Bat species in Slovakia feed on night active insects. The flying is possible by the skin membrane stretched over the fingers of forelimbs, hind limbs and tail. They move on the ground or other firm surface by crawl. When resting, they hang down with head down.

Back around 1700, an Italian researcher found out that bats are able to fly safely in the dark, however not with plugged ears, because bats are adapted – they use echolocation. 


Special shape of ears and ear-cover enable bats to catch the reflection of ultrasonic waves sent from mouth or nose. Signal reflected by an obstacle or a prey gains a specific character. The most species send the signal by mouth (frequency is typically modulated in the broadband – FM), some by nose (mostly horseshoe bats with a quasi-constant frequency in a narrowband – qCF). Bats send the sound in the space each 50 millisecond with the frequency from 20 to 110 kHz. The lowest frequency of around 22 kHz makes Common noctule and the highest frequency of around 110 kHz makes The lesser horseshoe bat. On this way, bats have a perfect orientation in surroundings and can safely fly in the darkness, in high levels and in the crowns of trees and to hunt.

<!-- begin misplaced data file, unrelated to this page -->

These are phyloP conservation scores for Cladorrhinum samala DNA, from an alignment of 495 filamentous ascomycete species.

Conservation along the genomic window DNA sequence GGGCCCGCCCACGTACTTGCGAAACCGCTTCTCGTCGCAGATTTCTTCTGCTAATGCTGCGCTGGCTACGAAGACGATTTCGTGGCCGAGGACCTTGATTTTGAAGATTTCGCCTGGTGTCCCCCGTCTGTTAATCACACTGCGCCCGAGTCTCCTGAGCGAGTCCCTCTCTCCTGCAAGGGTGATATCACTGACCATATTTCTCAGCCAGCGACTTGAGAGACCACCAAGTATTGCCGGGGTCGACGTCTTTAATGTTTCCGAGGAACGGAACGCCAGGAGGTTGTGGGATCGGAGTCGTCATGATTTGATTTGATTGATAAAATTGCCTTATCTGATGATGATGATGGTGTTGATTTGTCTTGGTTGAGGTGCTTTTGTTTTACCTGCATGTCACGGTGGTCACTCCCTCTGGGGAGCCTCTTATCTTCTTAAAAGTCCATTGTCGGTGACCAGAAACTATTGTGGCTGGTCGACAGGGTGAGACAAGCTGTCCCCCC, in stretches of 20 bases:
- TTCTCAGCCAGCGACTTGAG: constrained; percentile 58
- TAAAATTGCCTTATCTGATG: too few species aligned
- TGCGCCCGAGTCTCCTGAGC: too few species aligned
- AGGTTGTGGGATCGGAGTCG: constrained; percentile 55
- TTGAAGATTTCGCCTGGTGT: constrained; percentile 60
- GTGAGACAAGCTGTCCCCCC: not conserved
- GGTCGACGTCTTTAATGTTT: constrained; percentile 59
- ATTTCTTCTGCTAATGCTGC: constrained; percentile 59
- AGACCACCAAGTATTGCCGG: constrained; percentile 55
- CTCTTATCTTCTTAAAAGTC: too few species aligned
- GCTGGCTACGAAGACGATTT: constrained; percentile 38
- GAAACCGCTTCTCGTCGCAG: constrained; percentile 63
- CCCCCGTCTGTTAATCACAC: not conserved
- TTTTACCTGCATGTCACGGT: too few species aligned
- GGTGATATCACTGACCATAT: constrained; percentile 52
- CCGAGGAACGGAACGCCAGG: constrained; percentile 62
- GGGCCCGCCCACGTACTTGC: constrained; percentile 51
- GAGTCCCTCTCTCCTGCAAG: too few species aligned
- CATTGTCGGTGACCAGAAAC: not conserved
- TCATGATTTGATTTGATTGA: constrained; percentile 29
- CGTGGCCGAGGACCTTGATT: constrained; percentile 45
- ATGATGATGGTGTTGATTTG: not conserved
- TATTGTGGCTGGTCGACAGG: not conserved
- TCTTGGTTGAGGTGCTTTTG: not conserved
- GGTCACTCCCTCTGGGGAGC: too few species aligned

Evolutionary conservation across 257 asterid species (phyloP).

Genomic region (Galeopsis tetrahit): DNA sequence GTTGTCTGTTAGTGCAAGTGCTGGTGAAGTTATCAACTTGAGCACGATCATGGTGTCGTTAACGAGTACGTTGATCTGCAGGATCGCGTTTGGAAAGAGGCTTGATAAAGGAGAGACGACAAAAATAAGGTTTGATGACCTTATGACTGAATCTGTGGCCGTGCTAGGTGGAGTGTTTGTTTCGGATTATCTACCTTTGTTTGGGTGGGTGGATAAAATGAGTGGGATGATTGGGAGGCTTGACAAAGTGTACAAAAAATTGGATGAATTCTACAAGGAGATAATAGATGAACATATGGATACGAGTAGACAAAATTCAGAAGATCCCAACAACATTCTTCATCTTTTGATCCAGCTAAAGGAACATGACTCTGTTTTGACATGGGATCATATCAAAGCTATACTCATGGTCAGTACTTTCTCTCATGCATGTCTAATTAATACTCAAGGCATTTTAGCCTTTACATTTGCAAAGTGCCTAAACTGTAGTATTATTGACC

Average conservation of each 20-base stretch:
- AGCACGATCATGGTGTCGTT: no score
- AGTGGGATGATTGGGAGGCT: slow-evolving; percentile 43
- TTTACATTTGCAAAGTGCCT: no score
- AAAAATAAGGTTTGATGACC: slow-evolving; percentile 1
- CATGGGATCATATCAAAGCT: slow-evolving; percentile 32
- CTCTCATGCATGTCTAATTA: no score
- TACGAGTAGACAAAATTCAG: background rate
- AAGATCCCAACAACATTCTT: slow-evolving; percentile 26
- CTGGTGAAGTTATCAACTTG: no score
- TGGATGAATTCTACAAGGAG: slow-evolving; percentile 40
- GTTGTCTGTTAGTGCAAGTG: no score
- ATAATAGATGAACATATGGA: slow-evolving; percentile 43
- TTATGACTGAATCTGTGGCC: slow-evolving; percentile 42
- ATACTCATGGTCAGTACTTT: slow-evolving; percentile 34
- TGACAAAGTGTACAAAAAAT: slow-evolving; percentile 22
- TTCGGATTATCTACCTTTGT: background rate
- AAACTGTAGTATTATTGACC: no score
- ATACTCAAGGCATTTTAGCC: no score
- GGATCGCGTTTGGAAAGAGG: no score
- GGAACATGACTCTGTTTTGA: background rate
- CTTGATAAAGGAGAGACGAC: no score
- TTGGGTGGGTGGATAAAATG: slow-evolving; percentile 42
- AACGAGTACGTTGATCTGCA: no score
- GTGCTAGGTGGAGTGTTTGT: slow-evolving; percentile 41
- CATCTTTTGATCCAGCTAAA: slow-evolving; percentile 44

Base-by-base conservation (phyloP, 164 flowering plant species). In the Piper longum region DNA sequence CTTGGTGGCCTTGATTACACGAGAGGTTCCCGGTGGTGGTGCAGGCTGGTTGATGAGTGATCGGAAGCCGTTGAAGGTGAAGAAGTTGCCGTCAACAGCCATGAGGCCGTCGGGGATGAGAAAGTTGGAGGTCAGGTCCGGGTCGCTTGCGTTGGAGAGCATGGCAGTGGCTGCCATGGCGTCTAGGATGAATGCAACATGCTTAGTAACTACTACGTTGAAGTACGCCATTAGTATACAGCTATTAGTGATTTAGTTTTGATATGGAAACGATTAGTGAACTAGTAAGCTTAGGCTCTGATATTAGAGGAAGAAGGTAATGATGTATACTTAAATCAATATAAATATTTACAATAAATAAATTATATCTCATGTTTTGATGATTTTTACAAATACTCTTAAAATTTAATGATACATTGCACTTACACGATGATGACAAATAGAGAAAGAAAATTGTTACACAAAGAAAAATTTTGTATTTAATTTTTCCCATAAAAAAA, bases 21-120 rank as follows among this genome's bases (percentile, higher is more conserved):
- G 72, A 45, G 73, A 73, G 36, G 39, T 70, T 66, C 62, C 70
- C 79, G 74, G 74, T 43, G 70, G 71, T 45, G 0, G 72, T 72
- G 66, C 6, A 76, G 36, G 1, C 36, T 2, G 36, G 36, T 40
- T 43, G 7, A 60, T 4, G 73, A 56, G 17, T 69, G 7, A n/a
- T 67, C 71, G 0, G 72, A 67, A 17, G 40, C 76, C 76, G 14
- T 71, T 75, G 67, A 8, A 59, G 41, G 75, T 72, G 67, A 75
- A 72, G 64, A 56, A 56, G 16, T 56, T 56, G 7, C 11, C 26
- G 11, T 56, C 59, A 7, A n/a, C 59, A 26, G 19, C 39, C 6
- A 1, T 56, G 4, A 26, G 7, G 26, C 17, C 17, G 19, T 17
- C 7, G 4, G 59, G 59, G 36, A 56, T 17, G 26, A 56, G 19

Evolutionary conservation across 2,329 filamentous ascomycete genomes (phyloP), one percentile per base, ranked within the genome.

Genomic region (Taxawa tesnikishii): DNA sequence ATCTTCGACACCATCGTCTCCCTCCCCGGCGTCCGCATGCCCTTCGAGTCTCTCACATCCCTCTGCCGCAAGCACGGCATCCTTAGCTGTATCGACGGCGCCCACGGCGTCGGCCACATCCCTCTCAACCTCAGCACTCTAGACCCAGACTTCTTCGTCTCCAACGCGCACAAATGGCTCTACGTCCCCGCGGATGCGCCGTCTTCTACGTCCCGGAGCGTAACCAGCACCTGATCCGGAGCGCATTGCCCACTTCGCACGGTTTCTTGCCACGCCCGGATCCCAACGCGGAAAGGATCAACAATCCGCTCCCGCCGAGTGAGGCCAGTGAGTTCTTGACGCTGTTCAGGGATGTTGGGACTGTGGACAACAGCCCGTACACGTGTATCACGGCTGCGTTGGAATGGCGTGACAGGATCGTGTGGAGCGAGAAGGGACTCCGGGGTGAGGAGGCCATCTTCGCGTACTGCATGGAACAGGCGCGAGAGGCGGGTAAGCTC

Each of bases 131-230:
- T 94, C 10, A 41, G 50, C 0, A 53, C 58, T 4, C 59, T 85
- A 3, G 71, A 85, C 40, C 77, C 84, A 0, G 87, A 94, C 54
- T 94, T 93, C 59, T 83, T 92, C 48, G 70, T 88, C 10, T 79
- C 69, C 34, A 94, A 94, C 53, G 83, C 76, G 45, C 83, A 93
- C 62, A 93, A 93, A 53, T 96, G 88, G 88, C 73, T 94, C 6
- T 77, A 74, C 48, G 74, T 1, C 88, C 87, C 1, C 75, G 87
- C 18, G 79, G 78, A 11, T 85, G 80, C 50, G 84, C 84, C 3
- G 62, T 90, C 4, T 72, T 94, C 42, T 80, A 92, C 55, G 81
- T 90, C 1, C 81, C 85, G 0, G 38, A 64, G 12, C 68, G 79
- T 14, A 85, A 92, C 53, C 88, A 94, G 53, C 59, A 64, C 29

It is not only sound what bats use – they have eyes and even can see with them quite well in the gloom. Bats are active during night; however they can be seen also during the day. Each species is specific in its voice frequency, intensity and character of the tone and it enables to determine the bat species during the flight without disturbing them or catching by ultrasonic detector devices. This determination method is however more demanding on field experience and technical equipment.